"Citing Too Many Deaths From Air Pollution, Polish City Says Goodbye To Coal"
From the years 1038 to 1569, the ancient city of Krakow was known as the capital of Poland. In 2000, it became known as the official European Capital of Culture. Now, it known for having some of the most polluted air in Europe.
This is largely because of emissions from coal, a fuel that makes up about 90 percent of the country’s electricity. The majority — about 50 percent — of Krakow’s winter air pollution comes from coal-powered domestic stoves. The other half comes from traffic and power plants.
But despite winter fast approaching, Krakow has taken an unprecedented step of banning coal for the purpose of home-heating. On Monday, local Krakow officials voted to ban residential wood and coal-burning come 2018. As of now, 35,000 households in the central area of Krakow use coal for heating, according to the BBC.
“Hundreds of people are dying each year because of air pollution,” Deputy Marshal of the assembly Wojciech Kozak said in a statement. “This resolution is a precedent on a national scale, it will introduce many changes in Poland and the region.”
The vote was a partially a result of a two-year campaign by the Krakowski Alarm Smogowy, a human health advocacy group dedicated to improving air quality in the city. But they were not the only ones fighting against coal use and air pollution.
“People in Krakow actually hate coal,” Andrzej Gula, a campaigner for cleaner air in the city, told the BBC. “They know it is the major source of the problem, they are demanding that politicians do something about this.”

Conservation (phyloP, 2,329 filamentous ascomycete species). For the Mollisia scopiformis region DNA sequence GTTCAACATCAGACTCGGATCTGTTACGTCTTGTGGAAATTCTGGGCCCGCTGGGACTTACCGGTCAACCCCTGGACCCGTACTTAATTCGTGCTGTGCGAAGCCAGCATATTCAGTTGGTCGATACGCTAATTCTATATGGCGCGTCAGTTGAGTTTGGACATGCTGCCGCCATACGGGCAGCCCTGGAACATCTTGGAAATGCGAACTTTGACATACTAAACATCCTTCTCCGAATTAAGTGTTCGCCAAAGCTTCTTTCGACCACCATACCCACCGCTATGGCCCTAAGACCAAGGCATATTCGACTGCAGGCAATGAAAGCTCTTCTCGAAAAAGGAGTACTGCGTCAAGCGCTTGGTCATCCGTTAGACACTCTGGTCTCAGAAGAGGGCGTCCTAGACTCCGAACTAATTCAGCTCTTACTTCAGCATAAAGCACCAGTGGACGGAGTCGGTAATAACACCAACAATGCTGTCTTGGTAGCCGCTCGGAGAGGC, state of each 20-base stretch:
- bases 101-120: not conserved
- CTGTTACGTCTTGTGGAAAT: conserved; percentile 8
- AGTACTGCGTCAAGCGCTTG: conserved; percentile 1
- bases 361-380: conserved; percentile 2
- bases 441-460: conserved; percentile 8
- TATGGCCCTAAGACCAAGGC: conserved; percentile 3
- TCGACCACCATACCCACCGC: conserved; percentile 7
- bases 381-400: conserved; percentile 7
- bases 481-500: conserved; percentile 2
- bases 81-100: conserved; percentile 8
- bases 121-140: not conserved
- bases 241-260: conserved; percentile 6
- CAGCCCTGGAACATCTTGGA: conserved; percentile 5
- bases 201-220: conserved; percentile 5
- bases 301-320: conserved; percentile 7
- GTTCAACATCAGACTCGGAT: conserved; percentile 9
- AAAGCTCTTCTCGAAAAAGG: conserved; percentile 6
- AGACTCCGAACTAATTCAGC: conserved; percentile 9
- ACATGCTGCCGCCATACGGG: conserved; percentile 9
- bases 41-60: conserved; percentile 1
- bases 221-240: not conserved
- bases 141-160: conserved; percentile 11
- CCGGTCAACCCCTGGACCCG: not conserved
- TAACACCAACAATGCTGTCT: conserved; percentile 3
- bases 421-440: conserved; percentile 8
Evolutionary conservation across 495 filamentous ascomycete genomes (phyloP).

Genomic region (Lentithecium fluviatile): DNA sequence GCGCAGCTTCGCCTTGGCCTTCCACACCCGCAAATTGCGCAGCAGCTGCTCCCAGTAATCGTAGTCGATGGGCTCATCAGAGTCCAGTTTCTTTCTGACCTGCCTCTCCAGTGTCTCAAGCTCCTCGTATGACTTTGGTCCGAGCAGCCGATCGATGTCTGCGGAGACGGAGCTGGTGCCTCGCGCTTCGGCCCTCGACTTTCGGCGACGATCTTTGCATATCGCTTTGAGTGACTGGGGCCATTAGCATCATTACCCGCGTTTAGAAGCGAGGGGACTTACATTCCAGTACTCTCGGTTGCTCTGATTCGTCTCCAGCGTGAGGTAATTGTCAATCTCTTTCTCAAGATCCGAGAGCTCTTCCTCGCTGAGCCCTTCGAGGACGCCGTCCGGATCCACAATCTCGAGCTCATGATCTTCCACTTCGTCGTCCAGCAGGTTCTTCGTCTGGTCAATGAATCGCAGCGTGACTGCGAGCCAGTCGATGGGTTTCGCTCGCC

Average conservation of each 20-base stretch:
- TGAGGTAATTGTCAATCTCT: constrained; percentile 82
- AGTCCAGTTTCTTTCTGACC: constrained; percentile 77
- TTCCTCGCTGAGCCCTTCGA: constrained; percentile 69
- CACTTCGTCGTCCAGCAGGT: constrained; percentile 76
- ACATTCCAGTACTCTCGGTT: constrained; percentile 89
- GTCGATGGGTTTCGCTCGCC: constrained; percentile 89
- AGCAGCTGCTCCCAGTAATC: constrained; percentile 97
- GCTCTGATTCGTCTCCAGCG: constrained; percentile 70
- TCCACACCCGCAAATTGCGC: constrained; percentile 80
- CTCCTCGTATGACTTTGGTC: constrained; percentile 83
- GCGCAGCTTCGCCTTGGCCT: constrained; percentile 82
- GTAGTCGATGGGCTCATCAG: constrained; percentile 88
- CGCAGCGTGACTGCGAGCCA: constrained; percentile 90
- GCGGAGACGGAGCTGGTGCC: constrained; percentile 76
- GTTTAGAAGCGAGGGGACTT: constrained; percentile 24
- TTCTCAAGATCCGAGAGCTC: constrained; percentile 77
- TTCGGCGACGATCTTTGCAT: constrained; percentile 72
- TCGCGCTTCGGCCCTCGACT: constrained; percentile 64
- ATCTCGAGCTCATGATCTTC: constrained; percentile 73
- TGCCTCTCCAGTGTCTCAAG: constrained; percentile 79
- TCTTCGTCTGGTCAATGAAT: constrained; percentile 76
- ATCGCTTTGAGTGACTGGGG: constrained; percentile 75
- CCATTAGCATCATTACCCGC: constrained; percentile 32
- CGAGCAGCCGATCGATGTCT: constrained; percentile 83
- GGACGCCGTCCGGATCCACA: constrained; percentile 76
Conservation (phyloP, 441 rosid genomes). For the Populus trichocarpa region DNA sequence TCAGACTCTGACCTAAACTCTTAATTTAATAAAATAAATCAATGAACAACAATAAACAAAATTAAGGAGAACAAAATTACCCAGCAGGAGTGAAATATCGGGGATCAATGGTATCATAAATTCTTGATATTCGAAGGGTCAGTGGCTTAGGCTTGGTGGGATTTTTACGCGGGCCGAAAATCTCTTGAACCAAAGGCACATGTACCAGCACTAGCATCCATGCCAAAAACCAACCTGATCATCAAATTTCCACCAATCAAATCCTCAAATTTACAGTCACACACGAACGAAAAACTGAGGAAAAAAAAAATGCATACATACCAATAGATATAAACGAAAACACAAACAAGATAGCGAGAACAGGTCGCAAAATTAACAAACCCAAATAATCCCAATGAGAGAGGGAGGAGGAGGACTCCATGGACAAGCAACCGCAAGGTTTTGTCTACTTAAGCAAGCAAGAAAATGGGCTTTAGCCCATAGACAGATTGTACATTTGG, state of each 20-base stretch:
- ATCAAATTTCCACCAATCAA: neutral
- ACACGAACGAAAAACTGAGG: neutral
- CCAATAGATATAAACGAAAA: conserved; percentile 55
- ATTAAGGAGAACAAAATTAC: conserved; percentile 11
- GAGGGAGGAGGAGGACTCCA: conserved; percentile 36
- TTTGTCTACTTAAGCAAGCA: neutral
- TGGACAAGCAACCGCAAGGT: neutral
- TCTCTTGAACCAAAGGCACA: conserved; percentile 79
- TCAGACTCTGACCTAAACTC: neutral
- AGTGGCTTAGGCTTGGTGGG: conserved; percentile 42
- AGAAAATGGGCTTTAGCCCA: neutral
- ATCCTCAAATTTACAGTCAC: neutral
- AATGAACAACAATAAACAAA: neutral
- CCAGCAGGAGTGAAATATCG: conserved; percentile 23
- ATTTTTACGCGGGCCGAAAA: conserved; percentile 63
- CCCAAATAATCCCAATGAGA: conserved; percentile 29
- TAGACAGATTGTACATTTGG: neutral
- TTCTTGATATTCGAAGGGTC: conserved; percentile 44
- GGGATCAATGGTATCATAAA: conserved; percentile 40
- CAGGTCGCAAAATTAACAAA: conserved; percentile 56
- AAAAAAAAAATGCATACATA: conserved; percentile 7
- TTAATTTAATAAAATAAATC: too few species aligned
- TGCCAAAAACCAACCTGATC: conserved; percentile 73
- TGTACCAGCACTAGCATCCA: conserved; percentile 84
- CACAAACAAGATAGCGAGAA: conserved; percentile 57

The ban is a great step for Krakow in reducing the harmful effects of air pollution, but Poland still has a long way to go in the fight against global warming. In 2012, the Polish government vetoed EU proposals that would have set goals to reduce carbon emissions significantly from 2020 onwards. That deal, which Poland alone blocked, would have agreed to a target of a 20 percent reduction in emissions compared to 1990 levels by the year 2020, and an 80 percent reduction by 2050.
“There is no point whatsoever in gambling with [the] European economy’s future, introducing policies that might put our industries in jeopardy versus our competitors,” Polish Environment Minister Marcin Korolec said at the time. Poland is home one to one of the largest coal arsenals in Europe.
A spokesman for Greenpeace told the Polish DPA news agency that Poland was “holding to ransom the rest of the continent on an issue of real economic and environmental importance.”
The country also recently scheduled a high-level coal industry summit to take place at the same time the United Nations held its annual climate change conference in Warsaw. A report in Salon said many in the international community saw the overlap as “an extremely passive-aggressive move — and to some environmentalists, an outright provocation.”
Krakow is the second place in the world in the last seven days to ban coal use. On Thursday, the Premier of Ontario, Canada — the country’s most populous and second-largest province — announced the upcoming closure of its last coal-fired electricity plant. When that happens, there will be no more coal produced in Ontario.
Ontario has a population of approximately 13 million, compared to Krakow’s population of around 775,000.